Ah, but everything in the physical universe conforms to uniform laws of Science God laid down. NOTHING violates those laws. Therefore, how/what a black hole works/is, theoretically, is possible through study of the laws of nature. Nothing can exist contrary to those laws.
And yet God exists...

Besides, the only one who knows ALL of these rules and "laws" is God. There are weather patterns here on Earth that no one knows about yet. How would we humans know EVERY law of physics, chemistry, etc.? We don't even know what black holes are, so how can we assume they break or bend any law of nature? How can we assume that they DON'T break or bend these laws? Modern science knows practically zilch about anything. Whether you accept it or not, the universe is beyond our comprhension.

amodman
12-15-2005, 04:54 PM
And yet God exists...

Didn't you read my lengthy temporal theory post? Heh, I pretty much outlined my conception of God in relation to our reality there. Though, I'll also state, there's no reason for anything in this physical universe not to conform to laws of nature. Anything less wouldn't be perfection, and God certainly has the capability to create all the wonders we see before us with fundamental, natural conformity.

NightCrawler
12-15-2005, 07:17 PM
Jonathan Vajda enjoys replies. I asked him, he confirmed it.

skynes
12-16-2005, 12:54 AM
Is the whole concept of anti-matter the fact that it really DOESNT exist! If it exists, then its matter.

Anti-matter is a state of negative-existance. Not non-existance, Negative-existance.

Thought: Consider it a mirror image of our universe, everything working as an opposite.

When the two opposites make contact, both cease to exist.

riz
12-16-2005, 01:11 AM
*brain falls out of head*

NightCrawler
12-16-2005, 11:43 PM
Is the whole concept of anti-matter the fact that it really DOESNT exist! If it exists, then its matter.

Anti-matter is a state of negative-existance. Not non-existance, Negative-existance.

Thought: Consider it a mirror image of our universe, everything working as an opposite.

When the two opposites make contact, both cease to exist.
Some side banter:

Anyone see TimeCop? ... the theory was that if the future matter and past matter touched they would cancel each other out. Which to me makes no sense. Especially when a human gets all goopy.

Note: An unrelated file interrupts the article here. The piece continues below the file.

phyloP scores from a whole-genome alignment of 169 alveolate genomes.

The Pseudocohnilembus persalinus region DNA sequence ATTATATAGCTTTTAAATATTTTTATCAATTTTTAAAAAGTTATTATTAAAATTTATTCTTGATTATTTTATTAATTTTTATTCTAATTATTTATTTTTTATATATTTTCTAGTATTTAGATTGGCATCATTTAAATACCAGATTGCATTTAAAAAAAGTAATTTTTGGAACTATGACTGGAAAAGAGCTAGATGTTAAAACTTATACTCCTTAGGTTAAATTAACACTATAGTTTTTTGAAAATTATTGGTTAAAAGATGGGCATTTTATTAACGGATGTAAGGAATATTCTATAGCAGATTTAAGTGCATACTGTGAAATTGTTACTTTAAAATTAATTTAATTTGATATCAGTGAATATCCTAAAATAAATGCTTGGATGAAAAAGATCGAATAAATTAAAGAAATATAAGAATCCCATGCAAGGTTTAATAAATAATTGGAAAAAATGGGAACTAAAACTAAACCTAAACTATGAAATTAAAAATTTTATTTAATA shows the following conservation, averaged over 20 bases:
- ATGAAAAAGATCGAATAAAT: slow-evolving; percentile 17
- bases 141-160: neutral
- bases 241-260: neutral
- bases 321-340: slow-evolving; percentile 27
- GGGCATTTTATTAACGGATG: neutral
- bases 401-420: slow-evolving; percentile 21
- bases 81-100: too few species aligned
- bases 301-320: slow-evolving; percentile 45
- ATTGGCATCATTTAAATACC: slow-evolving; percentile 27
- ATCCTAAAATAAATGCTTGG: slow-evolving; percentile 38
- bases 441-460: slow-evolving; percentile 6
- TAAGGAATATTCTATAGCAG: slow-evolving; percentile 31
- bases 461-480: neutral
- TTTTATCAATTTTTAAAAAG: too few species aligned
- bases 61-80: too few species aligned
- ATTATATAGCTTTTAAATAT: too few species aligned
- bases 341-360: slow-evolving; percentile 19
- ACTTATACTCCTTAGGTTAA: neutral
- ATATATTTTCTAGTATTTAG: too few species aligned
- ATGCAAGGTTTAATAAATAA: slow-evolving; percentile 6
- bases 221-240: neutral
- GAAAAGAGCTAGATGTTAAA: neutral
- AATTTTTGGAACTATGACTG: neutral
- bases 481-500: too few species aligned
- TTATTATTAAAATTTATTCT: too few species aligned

Anyway... So pink is blue there? Bizzaro!!!!

skilltroks
12-17-2005, 10:04 AM
all I can say is good thing I'm not taking chemistry.

skynes
12-17-2005, 11:32 AM
Better keep Laura (pink) and me (blue) separate then... Or poof goes both of us. Lol.

The timecop thing was weird. I don't understand the physics behind that. My guess is thus:

The future matter and past matter where (time aside) the same matter. So the laws of physical touch would not apply since they were the same, when they collided, they immediately occupied the same location.

2 bodies in the same spot. Twice the cells. Reality breaks down killing both.

amodman
12-18-2005, 04:10 PM
Some side banter:

Anyone see TimeCop? ... the theory was that if the future matter and past matter touched they would cancel each other out. Which to me makes no sense. Especially when a human gets all goopy.

Anyway... So pink is blue there? Bizzaro!!!!

And result...in the present?! Lol, but really, I've never seen that movie but if the theory was "What was" and "What is to be" then the middle ground (-1 + 1 = 0, which is neither positive nor negative) would be "What is", and that, of course, just makes things completely confuzzling, lol.

whereami
12-18-2005, 04:27 PM
anyone here ever read angels and demons by Dan Brown? its got some cool stuff about antimater in it, although im not sure how scientifically based it is.

amodman
12-18-2005, 05:34 PM
anyone here ever read angels and demons by Dan Brown? its got some cool stuff about antimater in it, although im not sure how scientifically based it is.

Knowing Dan Brown? Not at all, lol.

whereami
12-19-2005, 02:02 PM
yeah, thats probably true, but anyways, according to him in that book, when antimater and matter come in contact, they cancel each other out and there is a massive release of photons from the deteriorating atoms. so antimater touches something, there is a huge, very bright, heatless, 'explosion', then whatever the antimater touched is gone. again, not sure if that's scientific, but it sure makes a nice plot for the book. ;)

NightCrawler
12-19-2005, 06:16 PM
What on earth is a heatless explosion? How can something be bright without radiation -- and thus heat?

amodman
03-20-2006, 09:23 PM
Dude...just...dude...Antimatter exists :o. Like, really. I complete and utterly retract my previous statements, haha. Scientists have produced it. Albeit, in precious small quantities. It is in fact, I am told, the most valuable substance on Earth atm as only a few micro-ounces currently exist.